During the Venetian era, residents of Corfu were promised a bounty of one gold piece for every ten olive trees planted. Hence, millions of olive trees can still be found in Corfu. Even now, olive oil is an important product on Corfu. The olives are harvested in Corfu by rolling out large nets on the ground under the trees and collecting the fallen ripe olives two to three times a week. Olive trees in Corfu have characteristic holes in the trunk that are said to be caused by a parasitic insect. Fortunately, this has not changed the quality of the olives.

We were actually going to hike for ten days in Scotland, but the volcano of Eyjafjallajökull glacier in Iceland threw a spanner in the works, canceling our flight to Edinburgh and having to find an alternative. It was a last minute eight-day trip to Corfu in Greece.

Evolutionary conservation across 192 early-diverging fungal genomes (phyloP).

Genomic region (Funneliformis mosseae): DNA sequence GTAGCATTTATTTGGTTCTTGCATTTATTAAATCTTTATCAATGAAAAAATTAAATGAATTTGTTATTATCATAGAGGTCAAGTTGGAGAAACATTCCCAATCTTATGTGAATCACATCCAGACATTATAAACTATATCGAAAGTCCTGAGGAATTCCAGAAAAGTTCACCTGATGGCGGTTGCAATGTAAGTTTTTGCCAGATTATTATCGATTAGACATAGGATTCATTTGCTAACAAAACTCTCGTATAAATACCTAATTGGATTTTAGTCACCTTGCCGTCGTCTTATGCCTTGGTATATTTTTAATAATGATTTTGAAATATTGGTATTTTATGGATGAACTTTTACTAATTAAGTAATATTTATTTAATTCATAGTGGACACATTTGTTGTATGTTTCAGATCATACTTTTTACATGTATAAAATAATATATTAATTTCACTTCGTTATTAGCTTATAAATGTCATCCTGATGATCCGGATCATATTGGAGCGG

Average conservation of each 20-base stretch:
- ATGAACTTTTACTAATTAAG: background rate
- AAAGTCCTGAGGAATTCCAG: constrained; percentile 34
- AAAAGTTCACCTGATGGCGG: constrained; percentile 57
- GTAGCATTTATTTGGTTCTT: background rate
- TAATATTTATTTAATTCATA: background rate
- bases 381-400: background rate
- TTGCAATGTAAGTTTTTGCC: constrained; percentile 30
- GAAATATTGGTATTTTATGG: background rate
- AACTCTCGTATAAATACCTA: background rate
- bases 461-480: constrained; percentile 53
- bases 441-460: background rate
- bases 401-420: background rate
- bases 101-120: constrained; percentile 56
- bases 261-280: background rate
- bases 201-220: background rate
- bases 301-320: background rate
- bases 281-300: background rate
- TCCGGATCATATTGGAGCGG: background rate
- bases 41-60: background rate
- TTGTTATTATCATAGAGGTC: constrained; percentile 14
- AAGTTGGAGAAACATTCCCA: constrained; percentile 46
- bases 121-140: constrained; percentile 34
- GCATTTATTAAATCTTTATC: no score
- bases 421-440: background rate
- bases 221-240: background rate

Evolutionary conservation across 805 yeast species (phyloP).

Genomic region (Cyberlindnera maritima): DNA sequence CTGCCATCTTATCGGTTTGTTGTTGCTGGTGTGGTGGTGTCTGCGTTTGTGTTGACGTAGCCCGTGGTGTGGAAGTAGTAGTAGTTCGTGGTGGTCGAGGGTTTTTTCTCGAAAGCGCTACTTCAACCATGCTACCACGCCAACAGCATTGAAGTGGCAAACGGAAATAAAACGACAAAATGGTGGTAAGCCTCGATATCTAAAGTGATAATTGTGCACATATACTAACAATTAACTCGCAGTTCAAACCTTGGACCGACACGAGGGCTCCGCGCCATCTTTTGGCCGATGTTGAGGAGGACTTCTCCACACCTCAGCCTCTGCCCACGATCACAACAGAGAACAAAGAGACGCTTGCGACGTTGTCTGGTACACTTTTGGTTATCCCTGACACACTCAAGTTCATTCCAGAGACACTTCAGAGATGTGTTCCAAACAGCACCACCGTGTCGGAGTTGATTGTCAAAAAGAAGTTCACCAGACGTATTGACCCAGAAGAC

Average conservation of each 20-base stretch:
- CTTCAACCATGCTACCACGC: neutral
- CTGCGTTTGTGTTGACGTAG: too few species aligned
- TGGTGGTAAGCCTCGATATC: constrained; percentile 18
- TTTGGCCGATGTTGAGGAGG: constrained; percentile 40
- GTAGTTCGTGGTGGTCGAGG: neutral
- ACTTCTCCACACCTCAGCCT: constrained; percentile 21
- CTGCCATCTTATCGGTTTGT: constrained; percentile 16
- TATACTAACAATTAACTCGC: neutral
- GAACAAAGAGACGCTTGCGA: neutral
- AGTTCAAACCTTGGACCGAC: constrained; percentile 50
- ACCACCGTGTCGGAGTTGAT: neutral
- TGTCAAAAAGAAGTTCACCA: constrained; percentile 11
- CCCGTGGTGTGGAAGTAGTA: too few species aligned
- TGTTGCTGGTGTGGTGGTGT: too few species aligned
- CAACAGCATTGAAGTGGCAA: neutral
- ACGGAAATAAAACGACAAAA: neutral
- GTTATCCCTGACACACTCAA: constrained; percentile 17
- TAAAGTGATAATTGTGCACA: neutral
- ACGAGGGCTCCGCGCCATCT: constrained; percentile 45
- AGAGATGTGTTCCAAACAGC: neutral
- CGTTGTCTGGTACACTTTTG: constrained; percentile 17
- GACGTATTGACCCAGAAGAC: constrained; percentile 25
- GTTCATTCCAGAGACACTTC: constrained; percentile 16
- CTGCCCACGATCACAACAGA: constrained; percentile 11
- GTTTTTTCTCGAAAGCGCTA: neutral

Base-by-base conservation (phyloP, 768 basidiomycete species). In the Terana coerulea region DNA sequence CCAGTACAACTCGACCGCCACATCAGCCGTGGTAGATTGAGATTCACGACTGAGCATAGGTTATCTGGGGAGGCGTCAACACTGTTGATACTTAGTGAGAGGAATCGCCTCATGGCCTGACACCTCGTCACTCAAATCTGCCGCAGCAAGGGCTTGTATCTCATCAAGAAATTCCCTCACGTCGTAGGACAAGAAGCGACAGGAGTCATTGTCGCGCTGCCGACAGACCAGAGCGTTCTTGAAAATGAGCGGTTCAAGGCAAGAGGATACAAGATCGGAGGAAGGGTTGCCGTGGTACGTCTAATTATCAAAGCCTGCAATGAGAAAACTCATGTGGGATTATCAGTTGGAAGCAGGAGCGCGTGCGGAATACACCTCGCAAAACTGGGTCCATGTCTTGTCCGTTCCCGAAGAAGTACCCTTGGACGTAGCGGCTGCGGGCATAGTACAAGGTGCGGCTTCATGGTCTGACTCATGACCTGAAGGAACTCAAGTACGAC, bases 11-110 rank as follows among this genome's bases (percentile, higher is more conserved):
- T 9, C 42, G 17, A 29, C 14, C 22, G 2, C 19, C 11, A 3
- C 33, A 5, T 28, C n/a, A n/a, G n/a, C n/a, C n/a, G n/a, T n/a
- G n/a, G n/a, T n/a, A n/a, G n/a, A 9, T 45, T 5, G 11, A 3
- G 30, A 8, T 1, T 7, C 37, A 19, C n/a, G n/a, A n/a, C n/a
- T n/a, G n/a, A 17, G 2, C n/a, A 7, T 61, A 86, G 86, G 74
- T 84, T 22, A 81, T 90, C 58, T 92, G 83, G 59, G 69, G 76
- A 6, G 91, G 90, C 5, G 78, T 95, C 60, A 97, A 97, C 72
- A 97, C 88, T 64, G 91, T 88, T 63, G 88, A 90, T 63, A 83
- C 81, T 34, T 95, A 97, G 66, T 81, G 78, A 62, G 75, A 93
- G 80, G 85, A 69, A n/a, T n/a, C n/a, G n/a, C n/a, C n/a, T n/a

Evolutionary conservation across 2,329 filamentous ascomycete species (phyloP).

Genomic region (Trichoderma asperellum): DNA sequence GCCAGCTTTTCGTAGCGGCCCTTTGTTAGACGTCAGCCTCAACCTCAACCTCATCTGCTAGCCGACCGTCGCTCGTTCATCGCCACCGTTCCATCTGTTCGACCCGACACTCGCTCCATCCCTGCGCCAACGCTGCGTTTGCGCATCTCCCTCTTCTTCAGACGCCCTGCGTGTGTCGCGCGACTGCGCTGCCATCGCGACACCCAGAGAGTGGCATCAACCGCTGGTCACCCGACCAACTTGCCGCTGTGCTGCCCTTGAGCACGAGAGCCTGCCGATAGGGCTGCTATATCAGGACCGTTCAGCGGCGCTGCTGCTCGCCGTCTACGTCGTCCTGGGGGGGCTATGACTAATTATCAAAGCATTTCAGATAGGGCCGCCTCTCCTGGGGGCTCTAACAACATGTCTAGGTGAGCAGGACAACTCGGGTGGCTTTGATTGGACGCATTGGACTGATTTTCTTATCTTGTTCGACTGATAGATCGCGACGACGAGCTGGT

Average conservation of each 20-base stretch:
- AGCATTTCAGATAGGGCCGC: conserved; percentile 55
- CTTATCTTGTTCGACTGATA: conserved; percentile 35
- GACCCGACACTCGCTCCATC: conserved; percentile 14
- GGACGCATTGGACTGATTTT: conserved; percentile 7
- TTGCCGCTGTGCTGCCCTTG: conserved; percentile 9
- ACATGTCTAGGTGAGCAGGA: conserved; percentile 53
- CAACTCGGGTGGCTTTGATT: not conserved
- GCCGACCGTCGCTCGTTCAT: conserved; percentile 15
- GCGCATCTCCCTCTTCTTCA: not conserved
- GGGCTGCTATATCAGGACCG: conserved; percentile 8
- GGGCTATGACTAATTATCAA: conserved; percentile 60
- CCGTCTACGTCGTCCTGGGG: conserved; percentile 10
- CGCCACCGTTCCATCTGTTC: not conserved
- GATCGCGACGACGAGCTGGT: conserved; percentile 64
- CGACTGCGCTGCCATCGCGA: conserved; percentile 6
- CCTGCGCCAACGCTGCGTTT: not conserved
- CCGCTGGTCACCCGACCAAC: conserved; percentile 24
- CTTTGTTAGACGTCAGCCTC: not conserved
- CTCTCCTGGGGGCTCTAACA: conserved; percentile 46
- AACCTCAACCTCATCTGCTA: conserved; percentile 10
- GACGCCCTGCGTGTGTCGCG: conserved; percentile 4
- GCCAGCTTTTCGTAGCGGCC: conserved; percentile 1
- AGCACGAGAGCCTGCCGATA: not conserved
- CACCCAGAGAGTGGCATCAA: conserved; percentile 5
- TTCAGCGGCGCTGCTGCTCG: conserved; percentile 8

Corfu is the greenest island of Greece. Especially in the wintertime there’s more rain, so the best time to go there is from May – September.
Anyone who takes the trouble to discover the island on foot will visit places where modern times hardly seem to have gotten a hold of rural life. There are still villages where hardly any tourists come, where women dressed in black work in the olive groves and where donkeys lug fagots up the hills. It is this contrast between old and new that makes Corfu so fascinating and fun.
Kerkyra or Corfu-city has 50,000 inhabitants, a beautiful authentic center with many narrow streets, two fortresses and countless shops and entertainment options. Kerkyra is easily accessible by bus from all over the island.
Actually, I can be very brief about it. Do you like walking, good food, beautiful nature, good shopping and a pinch of culture? Then Corfu is a wonderful island to spend a while. Be sure to bring your camera, because there are plenty of beautiful places!